Using Asana to reduce (or eliminate) meetings [VIDEO]

Ah, meetings, we love and we loathe them. On the one hand, meetings make us feel good because you feel productive and important. On the other hand, they're usually a massive waste of time because they're unstructured and things we said we'd do in the meeting usually don't get done.

Enter Asana! In the video below, I share some tips for using Asana to reduce and eliminate meetings altogether. And, when you do need to have a meeting, Asana can be used to keep everyone on track and putting meeting notes into action.

Using Asana to reduce meetings

Meetings are often used to get clarity on how a team is going or where a project is at right now. There are a few key ways that Asana can be used to reduce the need for this type of meeting:

  1. Instead of having a meeting to “catch up” or have a one-on-one with someone, you can simply look at the other person's My Tasks to see what's currently being worked on.
  2. Project managers can use the Progress tab to update everyone on a project's progress. By writing a few sentences about what's going well and obstacles that are holding the project back, the team can chip in with suggestions and be kept in the look without the need to hold a “Project status” meeting.
  3. Team members should only meet to plan the project next steps and high-level goals. More tactical stuff like “Can you do this?” should be discussed in Asana via the comments.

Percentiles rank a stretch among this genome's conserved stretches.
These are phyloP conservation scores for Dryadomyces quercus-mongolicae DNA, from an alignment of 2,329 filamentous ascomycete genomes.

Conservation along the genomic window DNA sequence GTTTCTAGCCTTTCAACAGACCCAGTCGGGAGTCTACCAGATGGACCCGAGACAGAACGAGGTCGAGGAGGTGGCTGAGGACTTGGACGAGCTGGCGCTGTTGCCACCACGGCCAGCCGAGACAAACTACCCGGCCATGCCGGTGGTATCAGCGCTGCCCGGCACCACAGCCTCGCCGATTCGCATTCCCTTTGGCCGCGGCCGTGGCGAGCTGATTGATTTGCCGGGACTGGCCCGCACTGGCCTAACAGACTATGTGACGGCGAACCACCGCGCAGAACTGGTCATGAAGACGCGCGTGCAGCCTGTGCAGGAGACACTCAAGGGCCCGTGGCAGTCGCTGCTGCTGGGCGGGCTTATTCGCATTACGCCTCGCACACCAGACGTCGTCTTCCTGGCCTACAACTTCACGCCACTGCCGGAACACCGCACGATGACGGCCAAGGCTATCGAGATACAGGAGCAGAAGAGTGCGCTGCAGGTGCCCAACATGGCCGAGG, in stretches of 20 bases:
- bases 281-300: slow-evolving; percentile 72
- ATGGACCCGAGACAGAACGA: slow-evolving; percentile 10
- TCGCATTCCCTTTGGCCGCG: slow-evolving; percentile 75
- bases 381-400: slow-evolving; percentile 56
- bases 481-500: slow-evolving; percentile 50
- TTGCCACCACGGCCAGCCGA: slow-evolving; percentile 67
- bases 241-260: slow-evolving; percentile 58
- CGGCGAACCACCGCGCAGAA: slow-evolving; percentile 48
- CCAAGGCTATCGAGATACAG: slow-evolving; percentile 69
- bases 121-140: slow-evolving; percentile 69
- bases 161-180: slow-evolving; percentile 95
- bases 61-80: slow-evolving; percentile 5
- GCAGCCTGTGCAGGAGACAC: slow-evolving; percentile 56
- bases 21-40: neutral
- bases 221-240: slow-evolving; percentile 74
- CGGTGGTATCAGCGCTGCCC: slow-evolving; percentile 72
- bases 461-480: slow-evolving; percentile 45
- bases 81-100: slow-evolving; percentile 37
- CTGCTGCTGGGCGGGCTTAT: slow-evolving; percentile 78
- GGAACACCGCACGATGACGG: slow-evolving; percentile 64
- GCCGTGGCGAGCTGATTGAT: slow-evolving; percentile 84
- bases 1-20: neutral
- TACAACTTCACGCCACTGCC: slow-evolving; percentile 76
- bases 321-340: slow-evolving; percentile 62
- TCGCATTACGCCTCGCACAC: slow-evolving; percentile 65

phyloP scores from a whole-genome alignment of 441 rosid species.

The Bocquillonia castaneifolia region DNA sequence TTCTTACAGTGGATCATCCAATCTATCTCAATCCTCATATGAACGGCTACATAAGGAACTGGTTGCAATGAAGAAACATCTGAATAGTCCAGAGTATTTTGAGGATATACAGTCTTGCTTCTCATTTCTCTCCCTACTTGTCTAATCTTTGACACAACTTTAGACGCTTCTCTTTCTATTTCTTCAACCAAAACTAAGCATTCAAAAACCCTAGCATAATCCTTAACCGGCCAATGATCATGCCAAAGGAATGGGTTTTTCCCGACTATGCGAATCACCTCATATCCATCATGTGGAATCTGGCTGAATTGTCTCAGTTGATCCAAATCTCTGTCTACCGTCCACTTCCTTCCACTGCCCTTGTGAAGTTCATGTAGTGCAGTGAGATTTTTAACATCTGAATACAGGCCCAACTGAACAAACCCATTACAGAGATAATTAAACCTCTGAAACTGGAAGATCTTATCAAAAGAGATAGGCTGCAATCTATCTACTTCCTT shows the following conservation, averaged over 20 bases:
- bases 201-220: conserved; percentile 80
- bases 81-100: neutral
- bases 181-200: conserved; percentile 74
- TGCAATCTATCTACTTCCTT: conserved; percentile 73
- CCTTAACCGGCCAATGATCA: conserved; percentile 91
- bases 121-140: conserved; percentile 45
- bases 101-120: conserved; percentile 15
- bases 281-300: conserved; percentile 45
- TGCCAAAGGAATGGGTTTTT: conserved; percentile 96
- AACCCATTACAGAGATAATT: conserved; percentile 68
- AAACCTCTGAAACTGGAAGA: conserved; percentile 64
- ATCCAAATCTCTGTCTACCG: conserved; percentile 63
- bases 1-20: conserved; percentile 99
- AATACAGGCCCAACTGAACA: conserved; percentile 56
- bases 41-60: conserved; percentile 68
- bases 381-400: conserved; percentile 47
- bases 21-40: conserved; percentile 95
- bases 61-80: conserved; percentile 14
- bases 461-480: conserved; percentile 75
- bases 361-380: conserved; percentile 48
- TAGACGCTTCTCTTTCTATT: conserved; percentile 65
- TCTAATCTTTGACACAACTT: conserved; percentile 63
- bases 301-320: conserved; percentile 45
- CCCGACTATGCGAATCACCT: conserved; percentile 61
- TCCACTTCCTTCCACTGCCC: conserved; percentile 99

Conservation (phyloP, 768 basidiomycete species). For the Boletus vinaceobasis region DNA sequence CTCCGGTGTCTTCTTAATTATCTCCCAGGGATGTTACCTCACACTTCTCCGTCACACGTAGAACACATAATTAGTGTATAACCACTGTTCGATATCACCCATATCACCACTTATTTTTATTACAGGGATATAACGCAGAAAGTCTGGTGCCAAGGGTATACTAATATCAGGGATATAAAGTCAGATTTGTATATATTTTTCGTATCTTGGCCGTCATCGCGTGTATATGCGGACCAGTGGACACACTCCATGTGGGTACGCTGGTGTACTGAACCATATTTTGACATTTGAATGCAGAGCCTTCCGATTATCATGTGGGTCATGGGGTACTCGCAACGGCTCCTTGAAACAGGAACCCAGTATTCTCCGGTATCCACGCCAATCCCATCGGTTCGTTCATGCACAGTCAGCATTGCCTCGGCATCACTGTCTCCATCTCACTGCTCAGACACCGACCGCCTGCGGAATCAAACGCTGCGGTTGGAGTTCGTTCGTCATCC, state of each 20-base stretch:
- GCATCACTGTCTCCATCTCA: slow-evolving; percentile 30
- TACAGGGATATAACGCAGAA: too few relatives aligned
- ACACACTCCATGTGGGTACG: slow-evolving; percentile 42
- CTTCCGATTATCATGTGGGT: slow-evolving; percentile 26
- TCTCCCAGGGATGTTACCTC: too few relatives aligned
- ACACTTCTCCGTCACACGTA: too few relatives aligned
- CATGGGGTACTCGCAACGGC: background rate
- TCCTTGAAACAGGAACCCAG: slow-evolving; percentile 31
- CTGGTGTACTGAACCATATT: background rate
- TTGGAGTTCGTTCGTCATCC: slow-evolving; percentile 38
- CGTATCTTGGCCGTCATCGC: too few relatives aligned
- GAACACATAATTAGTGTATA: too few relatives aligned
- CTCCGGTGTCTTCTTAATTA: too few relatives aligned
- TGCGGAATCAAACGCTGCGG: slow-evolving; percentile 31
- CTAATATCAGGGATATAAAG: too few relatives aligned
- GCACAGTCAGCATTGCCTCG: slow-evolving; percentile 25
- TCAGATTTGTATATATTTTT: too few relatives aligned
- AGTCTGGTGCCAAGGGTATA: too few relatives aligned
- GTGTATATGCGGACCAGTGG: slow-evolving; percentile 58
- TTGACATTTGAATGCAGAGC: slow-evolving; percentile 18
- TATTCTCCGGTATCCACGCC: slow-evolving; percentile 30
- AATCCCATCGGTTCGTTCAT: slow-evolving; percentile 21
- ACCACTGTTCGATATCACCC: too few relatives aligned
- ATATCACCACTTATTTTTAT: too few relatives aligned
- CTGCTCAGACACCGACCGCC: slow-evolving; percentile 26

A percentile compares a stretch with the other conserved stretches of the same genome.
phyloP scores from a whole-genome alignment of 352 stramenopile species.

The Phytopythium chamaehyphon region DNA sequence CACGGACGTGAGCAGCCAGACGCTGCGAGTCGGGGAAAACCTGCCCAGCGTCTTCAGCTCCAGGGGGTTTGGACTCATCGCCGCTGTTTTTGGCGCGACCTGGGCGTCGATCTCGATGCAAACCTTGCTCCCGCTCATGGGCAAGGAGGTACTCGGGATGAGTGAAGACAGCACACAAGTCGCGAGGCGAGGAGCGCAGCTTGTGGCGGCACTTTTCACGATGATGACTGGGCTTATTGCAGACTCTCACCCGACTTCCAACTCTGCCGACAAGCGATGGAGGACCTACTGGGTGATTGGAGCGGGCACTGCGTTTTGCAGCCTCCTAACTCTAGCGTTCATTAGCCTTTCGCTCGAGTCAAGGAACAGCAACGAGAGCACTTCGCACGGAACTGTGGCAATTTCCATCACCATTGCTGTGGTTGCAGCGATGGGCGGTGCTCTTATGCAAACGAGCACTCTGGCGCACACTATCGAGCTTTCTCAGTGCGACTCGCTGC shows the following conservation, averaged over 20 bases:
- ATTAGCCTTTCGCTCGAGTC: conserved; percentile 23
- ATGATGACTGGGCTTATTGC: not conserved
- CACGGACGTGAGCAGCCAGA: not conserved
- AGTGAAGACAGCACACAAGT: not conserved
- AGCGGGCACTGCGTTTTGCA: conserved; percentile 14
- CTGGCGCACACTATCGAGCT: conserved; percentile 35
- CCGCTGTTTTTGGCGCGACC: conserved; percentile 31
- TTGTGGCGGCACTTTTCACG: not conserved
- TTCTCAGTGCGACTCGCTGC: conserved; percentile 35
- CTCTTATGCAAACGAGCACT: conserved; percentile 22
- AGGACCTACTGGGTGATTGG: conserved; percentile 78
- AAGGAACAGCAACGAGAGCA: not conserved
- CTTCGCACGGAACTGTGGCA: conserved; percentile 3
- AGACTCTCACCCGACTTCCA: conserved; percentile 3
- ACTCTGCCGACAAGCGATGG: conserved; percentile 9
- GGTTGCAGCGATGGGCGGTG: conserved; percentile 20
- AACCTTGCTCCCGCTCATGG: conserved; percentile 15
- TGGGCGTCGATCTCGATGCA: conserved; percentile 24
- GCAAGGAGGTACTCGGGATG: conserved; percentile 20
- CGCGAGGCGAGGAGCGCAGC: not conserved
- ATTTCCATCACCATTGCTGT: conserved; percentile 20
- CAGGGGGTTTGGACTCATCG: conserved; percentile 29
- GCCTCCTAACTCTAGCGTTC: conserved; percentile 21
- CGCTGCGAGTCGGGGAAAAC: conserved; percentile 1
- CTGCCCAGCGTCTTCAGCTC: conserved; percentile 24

How to run better meetings with Asana

When you decide that a meeting is justified, you can use Asana to keep the meeting on track and log important action items. There are a few ways you can do this (watch my video for a demonstration of each one):

  1. Project or Team Conversations – A quick and easy way to run a meeting is to use the Conversations area of a project or team to keep your meeting notes. During the meeting, you can add new tasks to a project as you go to record what everyone needs to do.
  2. Meeting Project Template – Asana comes with a pre-built template with sections for the agenda and action items so you can clearly plan and run your meeting. This is okay, but it can result in a lot of projects cluttering up your sidebar.
  3. Meetings as Tasks – Instead, I prefer to plan and run meetings using a task template. The task can be added to the necessary project so the meeting notes are recorded in the right place. Within the task, you can use subtasks to plan the agenda before the meeting. If you add followers to the task, you can encourage other people to add to the agenda as well. During the meeting, you can add new subtasks to set up action items. You can take this a step further by adding the subtask to any necessary projects so the meeting tasks are clearly visible within the grand scheme of things.

To get a free 30-day trial on Asana Premium or Business (even if you're an existing customer), you can use my partner link:

Need help with Asana? View my consulting options to see how I can help.

Please let me know if you have any questions about using Asana's for running your meetings!